Black excellence in education: Fostering a sense of being among students of color in Buffalo
Author Toni Morrison once described her writing, centering on Black characters and the Black experience as avoiding the white gaze — the tendency to measure oneself to the norms of the white middle-class, and more specifically — middle class, cisgender white males.
But how is this concept applied to education? As book bans and challenges to what is being taught in schools continues to grow across the country, local educators are providing spaces for students to learn outside of the white gaze.
In the Buffalo Public School District, where roughly 80% of students are non-white and 77% of teachers are white, Dr. Fatima Morrell, in her role as associate superintendent for culturally and linguistically responsive initiatives, is making sure all of her students are represented.
“We can't partially educate our children and then ask them to make informed decisions about who they are or to advocate for their own justice and their own liberation if they don't even know that there's a struggle going on and where does that struggle began,” she said.
Through Morrell’s Emancipation Curriculum, concepts which differ from what many of us grew up learning in school are more than welcome in Buffalo Public School classrooms.
“When we talk about the Emancipation Curriculum we're going to start from the origins of America,” she said. “And as hard as that truth is, we have to unpack that so that they can see that through all of the trials, the triumphs, the Jim Crow segregation, the lynching’s, the mobs, the riots, the massacres, we still stand as a strong people, and we still stand as a people who have contributed infinitely to American history.”
The curriculum, which was developed in 2020 to promote equity in schools, discuss racism and offer perspectives from diverse on the histories of people of color, has garnered praise from across the country and a feature story in Time Magazine.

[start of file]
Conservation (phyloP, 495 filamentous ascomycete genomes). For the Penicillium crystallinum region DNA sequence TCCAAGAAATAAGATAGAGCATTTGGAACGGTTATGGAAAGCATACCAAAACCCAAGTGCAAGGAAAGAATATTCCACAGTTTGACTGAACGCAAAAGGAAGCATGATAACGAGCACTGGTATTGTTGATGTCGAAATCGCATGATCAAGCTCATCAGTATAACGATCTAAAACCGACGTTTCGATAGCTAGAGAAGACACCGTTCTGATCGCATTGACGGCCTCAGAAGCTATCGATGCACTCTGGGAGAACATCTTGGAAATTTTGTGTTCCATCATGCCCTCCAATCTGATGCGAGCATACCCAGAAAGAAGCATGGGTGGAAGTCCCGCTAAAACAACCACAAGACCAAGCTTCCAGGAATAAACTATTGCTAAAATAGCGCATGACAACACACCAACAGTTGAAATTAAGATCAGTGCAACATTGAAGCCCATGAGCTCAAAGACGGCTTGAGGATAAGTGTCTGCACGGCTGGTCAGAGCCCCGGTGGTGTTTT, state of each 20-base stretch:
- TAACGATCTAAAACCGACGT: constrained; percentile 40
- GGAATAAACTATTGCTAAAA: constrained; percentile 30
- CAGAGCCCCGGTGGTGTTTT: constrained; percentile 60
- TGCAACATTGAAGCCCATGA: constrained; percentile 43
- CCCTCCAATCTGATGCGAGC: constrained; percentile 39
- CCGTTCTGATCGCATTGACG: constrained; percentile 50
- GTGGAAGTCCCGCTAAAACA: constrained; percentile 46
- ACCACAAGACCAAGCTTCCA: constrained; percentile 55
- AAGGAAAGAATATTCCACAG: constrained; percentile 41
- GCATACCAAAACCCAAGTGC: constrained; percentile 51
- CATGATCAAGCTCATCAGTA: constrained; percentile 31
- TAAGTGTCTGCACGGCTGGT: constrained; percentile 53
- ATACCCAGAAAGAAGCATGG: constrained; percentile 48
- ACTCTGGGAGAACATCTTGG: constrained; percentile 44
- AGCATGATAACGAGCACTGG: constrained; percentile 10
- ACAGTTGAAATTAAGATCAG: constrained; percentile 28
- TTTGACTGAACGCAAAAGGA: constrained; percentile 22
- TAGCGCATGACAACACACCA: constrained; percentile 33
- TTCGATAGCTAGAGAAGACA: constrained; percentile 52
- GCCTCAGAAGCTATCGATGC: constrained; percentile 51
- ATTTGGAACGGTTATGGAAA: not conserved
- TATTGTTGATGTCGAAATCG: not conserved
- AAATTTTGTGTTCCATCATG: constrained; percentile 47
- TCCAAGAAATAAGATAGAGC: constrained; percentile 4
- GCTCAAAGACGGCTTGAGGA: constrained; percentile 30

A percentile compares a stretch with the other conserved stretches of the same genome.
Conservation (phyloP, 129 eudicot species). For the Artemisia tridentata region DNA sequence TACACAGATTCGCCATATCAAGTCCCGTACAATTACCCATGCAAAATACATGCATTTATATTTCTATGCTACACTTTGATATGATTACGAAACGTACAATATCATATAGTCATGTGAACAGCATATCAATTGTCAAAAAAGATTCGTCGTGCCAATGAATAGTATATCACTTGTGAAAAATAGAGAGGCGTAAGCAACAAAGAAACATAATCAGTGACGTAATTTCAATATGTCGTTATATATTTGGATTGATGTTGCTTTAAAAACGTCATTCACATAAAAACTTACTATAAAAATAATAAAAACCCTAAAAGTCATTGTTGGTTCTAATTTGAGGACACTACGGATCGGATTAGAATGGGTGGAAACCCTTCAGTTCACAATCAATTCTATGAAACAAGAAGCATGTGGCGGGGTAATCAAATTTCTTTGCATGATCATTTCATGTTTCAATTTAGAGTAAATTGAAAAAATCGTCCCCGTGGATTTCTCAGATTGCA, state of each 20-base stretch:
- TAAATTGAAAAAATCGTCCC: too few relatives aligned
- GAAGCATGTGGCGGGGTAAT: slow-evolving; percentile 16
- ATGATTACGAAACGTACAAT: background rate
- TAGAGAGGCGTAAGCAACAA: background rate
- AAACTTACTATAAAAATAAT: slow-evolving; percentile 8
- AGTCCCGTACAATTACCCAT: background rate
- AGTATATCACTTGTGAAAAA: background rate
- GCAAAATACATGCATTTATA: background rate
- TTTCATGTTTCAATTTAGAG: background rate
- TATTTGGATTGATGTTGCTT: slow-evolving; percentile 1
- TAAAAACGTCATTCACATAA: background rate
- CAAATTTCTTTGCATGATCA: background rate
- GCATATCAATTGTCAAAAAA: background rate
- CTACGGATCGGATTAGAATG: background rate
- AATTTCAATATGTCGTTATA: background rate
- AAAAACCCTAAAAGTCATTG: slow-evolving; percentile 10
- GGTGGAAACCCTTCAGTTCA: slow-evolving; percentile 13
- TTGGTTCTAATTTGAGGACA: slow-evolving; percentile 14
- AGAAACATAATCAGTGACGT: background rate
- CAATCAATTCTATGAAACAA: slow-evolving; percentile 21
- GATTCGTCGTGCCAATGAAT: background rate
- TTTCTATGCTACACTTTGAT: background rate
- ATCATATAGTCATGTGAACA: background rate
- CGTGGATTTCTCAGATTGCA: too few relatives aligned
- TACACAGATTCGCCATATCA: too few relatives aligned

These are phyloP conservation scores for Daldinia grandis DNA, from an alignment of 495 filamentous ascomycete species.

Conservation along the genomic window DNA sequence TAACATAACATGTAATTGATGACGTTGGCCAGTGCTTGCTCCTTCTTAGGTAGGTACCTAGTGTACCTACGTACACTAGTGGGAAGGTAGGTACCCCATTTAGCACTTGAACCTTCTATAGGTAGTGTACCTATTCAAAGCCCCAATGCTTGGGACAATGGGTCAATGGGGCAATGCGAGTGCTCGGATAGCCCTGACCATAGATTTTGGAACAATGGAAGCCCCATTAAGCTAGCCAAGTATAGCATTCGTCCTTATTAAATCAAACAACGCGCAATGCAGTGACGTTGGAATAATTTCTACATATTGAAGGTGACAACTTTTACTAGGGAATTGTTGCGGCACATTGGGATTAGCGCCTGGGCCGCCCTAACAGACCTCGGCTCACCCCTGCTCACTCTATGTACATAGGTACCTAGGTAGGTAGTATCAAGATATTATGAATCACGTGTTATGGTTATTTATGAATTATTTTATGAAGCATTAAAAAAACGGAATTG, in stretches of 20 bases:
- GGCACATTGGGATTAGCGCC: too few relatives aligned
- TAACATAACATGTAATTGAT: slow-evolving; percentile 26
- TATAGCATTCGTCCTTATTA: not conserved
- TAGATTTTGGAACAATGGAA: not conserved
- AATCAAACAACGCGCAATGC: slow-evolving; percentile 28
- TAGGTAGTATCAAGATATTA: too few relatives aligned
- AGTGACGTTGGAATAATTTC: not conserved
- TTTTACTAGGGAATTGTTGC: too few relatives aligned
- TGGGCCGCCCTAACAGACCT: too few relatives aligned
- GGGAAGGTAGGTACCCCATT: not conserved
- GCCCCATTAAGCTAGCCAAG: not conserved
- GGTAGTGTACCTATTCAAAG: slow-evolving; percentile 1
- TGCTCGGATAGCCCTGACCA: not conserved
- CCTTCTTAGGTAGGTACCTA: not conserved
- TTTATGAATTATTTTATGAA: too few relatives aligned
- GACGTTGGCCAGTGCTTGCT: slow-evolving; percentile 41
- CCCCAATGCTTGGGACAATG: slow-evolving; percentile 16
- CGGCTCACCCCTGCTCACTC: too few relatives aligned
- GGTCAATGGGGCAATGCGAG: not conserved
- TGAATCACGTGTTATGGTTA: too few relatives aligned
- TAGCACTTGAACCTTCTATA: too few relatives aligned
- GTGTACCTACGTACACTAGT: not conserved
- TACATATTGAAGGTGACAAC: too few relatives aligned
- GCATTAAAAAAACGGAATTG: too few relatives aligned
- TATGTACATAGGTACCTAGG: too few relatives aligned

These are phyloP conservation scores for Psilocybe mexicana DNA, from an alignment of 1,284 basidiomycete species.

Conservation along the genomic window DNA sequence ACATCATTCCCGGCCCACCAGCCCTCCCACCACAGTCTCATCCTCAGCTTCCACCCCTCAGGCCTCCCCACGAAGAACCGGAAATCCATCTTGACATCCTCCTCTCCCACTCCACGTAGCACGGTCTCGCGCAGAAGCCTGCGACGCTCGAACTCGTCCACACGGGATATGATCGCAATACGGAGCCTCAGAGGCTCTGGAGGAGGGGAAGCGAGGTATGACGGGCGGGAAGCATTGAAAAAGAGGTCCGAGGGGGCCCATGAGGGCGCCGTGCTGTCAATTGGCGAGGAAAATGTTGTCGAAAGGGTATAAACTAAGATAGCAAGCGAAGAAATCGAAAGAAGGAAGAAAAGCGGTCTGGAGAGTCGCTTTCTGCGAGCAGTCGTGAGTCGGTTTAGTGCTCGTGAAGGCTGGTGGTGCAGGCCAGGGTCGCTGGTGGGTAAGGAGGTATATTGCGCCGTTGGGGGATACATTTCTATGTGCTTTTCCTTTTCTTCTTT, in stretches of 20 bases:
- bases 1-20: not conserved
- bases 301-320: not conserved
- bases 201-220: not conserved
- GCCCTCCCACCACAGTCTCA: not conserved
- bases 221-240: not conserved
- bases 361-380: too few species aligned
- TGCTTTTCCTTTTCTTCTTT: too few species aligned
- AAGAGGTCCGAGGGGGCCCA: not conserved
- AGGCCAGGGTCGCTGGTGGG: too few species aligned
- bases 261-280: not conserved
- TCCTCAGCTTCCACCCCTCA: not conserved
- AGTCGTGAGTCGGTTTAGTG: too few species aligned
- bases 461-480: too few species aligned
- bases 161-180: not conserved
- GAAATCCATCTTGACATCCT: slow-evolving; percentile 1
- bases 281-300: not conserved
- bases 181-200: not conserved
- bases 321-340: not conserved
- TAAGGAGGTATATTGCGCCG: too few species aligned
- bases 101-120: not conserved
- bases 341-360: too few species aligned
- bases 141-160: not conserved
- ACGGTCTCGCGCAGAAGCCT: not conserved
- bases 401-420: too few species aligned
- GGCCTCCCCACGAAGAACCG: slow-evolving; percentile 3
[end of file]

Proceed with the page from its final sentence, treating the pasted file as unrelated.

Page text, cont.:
“It really is a liberating curriculum,” Morrell said. “And so you may ask me well liberating from what? Really unlocking the cognitive abilities of our kids, unlocking true history for them so that they can think freely and think for themselves and make decisions about life in the world for themselves.”
Morrell’s work has gained in importance following the murder of George Floyd in 2020 and the May 14 mass shooting in Buffalo which killed 10 Black grocery store shoppers.
Centering Black and Brown lives is critical to Morrell’s work.
“So we do this wonderfully for white children,” she said. “They're included in all the books, the stories, the histories are there. They feel good about themselves, they can see themselves mirrored in that curriculum and that's wonderful but what we have to do is we have to do that same thing for our children of color.”
At SUNY Buffalo State College’s Africana Studies department offers a range of courses looking at Africa and the African diaspora through the arts, sciences, politics, culture and more.
In developing the curriculum Buffalo State Africana Studies Assistant Dean Carlos Jones said there were not classic curriculums from the past to rely on.
“Creating Africana Studies programs and creating that sort of scholarship and writing around it hasn't had hundreds of hundreds of years of history of practice,” he said. “So when you talk about controlling the curriculum, you're really want to talk about this upsurge of Africana Studies, as a particular viewpoint is relatively young.”
And Jones wants to make it clear; what is being taught is not Critical Race Theory or whatever people may think CRT is.
“I'm talking about-- I have faculty talking about US history, or here's some literature and here's the viewpoint. Here's what they were looking at. Here's theater,” he said of the development of the courses. “So, yeah, we can look at classics, here's people that you didn't know, that were a part of this lineage and American culture or in American politics.”
Because access to higher education for a wide swath of African Americans is so recent so is the application of Black voices in many fields of study.
Africana Studies Assistant Professor Dr. Marcus Watson funding is an important part of the equation.
“At the very least symbolically it means the institution recognizes you as having some value so that it's your worth being given something and having something funded,” he said. “On a more practical level when we have an operating budget or any kind of funding at all it means we can do things to build the discipline and the major.”
And in this era of diversity, equity and inclusion having Africana Studies and the transferable skills that come along with the discipline does look good on a resume.
“I mean students leave our classes, having an understanding or an accurate understanding of the diversity of black folks in the US and in the world,” Watson said. “That's important because for many black students, it means for the first time maybe they're getting an accurate understanding of who they are.”
And through programs like Africana Studies and the Emancipation Curriculum a sphere of education geared towards the sensibilities of Black and Brown students is growing in Buffalo.